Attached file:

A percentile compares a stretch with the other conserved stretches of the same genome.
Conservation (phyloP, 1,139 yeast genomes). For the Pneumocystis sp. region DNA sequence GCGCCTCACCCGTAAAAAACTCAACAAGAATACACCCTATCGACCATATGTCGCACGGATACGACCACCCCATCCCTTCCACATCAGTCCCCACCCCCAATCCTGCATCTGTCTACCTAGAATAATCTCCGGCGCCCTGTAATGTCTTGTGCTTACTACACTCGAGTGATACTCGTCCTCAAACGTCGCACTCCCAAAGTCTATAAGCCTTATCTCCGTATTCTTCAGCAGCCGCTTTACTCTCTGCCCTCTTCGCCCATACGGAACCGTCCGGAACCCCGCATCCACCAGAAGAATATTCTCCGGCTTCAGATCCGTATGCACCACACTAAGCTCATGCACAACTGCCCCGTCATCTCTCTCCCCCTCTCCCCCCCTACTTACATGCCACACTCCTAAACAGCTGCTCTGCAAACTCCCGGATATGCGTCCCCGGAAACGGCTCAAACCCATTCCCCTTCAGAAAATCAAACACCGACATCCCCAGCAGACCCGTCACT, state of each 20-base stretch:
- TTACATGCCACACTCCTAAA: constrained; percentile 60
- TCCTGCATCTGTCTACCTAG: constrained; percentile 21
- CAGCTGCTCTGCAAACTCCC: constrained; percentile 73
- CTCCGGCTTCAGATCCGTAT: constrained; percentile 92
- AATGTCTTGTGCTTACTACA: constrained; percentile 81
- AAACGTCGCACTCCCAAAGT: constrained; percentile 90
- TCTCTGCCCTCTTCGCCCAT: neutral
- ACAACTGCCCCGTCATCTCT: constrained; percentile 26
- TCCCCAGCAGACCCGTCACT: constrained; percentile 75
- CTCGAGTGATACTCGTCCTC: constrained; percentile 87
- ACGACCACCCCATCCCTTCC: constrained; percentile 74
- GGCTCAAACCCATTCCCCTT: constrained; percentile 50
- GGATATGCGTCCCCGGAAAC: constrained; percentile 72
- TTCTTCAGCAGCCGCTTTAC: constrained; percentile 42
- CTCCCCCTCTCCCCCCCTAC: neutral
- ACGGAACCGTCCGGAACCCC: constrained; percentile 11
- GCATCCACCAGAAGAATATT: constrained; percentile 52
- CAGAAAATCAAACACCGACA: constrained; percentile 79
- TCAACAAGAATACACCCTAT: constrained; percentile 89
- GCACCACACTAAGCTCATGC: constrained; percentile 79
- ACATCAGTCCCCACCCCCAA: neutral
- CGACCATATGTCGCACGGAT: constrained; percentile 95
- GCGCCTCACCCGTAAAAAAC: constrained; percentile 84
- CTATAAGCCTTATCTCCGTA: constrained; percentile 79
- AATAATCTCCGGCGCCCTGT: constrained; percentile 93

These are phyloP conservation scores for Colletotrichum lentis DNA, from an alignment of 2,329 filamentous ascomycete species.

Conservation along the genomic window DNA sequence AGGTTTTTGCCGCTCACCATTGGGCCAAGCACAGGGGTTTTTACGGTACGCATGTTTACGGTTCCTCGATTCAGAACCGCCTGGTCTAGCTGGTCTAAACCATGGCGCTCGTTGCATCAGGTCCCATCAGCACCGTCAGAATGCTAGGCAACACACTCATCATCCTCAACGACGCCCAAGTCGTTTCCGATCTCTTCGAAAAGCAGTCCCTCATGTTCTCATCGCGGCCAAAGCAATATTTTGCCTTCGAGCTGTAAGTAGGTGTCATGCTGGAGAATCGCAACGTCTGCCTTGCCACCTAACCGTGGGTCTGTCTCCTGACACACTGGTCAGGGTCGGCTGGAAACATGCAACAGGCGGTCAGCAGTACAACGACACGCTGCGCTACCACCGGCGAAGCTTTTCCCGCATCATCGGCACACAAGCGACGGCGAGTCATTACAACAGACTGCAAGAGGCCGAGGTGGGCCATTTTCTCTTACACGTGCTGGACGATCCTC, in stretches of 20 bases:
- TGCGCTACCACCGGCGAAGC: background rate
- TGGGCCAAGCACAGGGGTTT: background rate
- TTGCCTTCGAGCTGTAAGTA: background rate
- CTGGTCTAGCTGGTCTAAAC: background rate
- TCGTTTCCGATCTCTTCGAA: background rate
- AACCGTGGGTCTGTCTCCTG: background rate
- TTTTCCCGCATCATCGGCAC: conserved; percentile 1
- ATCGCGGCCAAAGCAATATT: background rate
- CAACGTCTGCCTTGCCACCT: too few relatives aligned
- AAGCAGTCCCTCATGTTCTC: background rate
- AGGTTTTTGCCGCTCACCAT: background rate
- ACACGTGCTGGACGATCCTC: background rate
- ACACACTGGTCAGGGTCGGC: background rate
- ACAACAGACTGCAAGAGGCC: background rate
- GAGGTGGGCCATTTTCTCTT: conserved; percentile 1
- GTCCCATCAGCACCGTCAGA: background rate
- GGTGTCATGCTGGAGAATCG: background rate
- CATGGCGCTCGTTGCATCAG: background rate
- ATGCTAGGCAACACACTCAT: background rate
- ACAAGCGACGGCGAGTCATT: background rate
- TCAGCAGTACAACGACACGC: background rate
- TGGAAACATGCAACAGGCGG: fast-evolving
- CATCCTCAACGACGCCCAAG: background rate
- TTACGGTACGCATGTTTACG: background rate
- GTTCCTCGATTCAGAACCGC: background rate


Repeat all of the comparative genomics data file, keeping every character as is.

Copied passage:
A percentile compares a stretch with the other conserved stretches of the same genome.
Conservation (phyloP, 1,139 yeast genomes). For the Pneumocystis sp. region DNA sequence GCGCCTCACCCGTAAAAAACTCAACAAGAATACACCCTATCGACCATATGTCGCACGGATACGACCACCCCATCCCTTCCACATCAGTCCCCACCCCCAATCCTGCATCTGTCTACCTAGAATAATCTCCGGCGCCCTGTAATGTCTTGTGCTTACTACACTCGAGTGATACTCGTCCTCAAACGTCGCACTCCCAAAGTCTATAAGCCTTATCTCCGTATTCTTCAGCAGCCGCTTTACTCTCTGCCCTCTTCGCCCATACGGAACCGTCCGGAACCCCGCATCCACCAGAAGAATATTCTCCGGCTTCAGATCCGTATGCACCACACTAAGCTCATGCACAACTGCCCCGTCATCTCTCTCCCCCTCTCCCCCCCTACTTACATGCCACACTCCTAAACAGCTGCTCTGCAAACTCCCGGATATGCGTCCCCGGAAACGGCTCAAACCCATTCCCCTTCAGAAAATCAAACACCGACATCCCCAGCAGACCCGTCACT, state of each 20-base stretch:
- TTACATGCCACACTCCTAAA: constrained; percentile 60
- TCCTGCATCTGTCTACCTAG: constrained; percentile 21
- CAGCTGCTCTGCAAACTCCC: constrained; percentile 73
- CTCCGGCTTCAGATCCGTAT: constrained; percentile 92
- AATGTCTTGTGCTTACTACA: constrained; percentile 81
- AAACGTCGCACTCCCAAAGT: constrained; percentile 90
- TCTCTGCCCTCTTCGCCCAT: neutral
- ACAACTGCCCCGTCATCTCT: constrained; percentile 26
- TCCCCAGCAGACCCGTCACT: constrained; percentile 75
- CTCGAGTGATACTCGTCCTC: constrained; percentile 87
- ACGACCACCCCATCCCTTCC: constrained; percentile 74
- GGCTCAAACCCATTCCCCTT: constrained; percentile 50
- GGATATGCGTCCCCGGAAAC: constrained; percentile 72
- TTCTTCAGCAGCCGCTTTAC: constrained; percentile 42
- CTCCCCCTCTCCCCCCCTAC: neutral
- ACGGAACCGTCCGGAACCCC: constrained; percentile 11
- GCATCCACCAGAAGAATATT: constrained; percentile 52
- CAGAAAATCAAACACCGACA: constrained; percentile 79
- TCAACAAGAATACACCCTAT: constrained; percentile 89
- GCACCACACTAAGCTCATGC: constrained; percentile 79
- ACATCAGTCCCCACCCCCAA: neutral
- CGACCATATGTCGCACGGAT: constrained; percentile 95
- GCGCCTCACCCGTAAAAAAC: constrained; percentile 84
- CTATAAGCCTTATCTCCGTA: constrained; percentile 79
- AATAATCTCCGGCGCCCTGT: constrained; percentile 93

These are phyloP conservation scores for Colletotrichum lentis DNA, from an alignment of 2,329 filamentous ascomycete species.

Conservation along the genomic window DNA sequence AGGTTTTTGCCGCTCACCATTGGGCCAAGCACAGGGGTTTTTACGGTACGCATGTTTACGGTTCCTCGATTCAGAACCGCCTGGTCTAGCTGGTCTAAACCATGGCGCTCGTTGCATCAGGTCCCATCAGCACCGTCAGAATGCTAGGCAACACACTCATCATCCTCAACGACGCCCAAGTCGTTTCCGATCTCTTCGAAAAGCAGTCCCTCATGTTCTCATCGCGGCCAAAGCAATATTTTGCCTTCGAGCTGTAAGTAGGTGTCATGCTGGAGAATCGCAACGTCTGCCTTGCCACCTAACCGTGGGTCTGTCTCCTGACACACTGGTCAGGGTCGGCTGGAAACATGCAACAGGCGGTCAGCAGTACAACGACACGCTGCGCTACCACCGGCGAAGCTTTTCCCGCATCATCGGCACACAAGCGACGGCGAGTCATTACAACAGACTGCAAGAGGCCGAGGTGGGCCATTTTCTCTTACACGTGCTGGACGATCCTC, in stretches of 20 bases:
- TGCGCTACCACCGGCGAAGC: background rate
- TGGGCCAAGCACAGGGGTTT: background rate
- TTGCCTTCGAGCTGTAAGTA: background rate
- CTGGTCTAGCTGGTCTAAAC: background rate
- TCGTTTCCGATCTCTTCGAA: background rate
- AACCGTGGGTCTGTCTCCTG: background rate
- TTTTCCCGCATCATCGGCAC: conserved; percentile 1
- ATCGCGGCCAAAGCAATATT: background rate
- CAACGTCTGCCTTGCCACCT: too few relatives aligned
- AAGCAGTCCCTCATGTTCTC: background rate
- AGGTTTTTGCCGCTCACCAT: background rate
- ACACGTGCTGGACGATCCTC: background rate
- ACACACTGGTCAGGGTCGGC: background rate
- ACAACAGACTGCAAGAGGCC: background rate
- GAGGTGGGCCATTTTCTCTT: conserved; percentile 1
- GTCCCATCAGCACCGTCAGA: background rate
- GGTGTCATGCTGGAGAATCG: background rate
- CATGGCGCTCGTTGCATCAG: background rate
- ATGCTAGGCAACACACTCAT: background rate
- ACAAGCGACGGCGAGTCATT: background rate
- TCAGCAGTACAACGACACGC: background rate
- TGGAAACATGCAACAGGCGG: fast-evolving
- CATCCTCAACGACGCCCAAG: background rate
- TTACGGTACGCATGTTTACG: background rate
- GTTCCTCGATTCAGAACCGC: background rate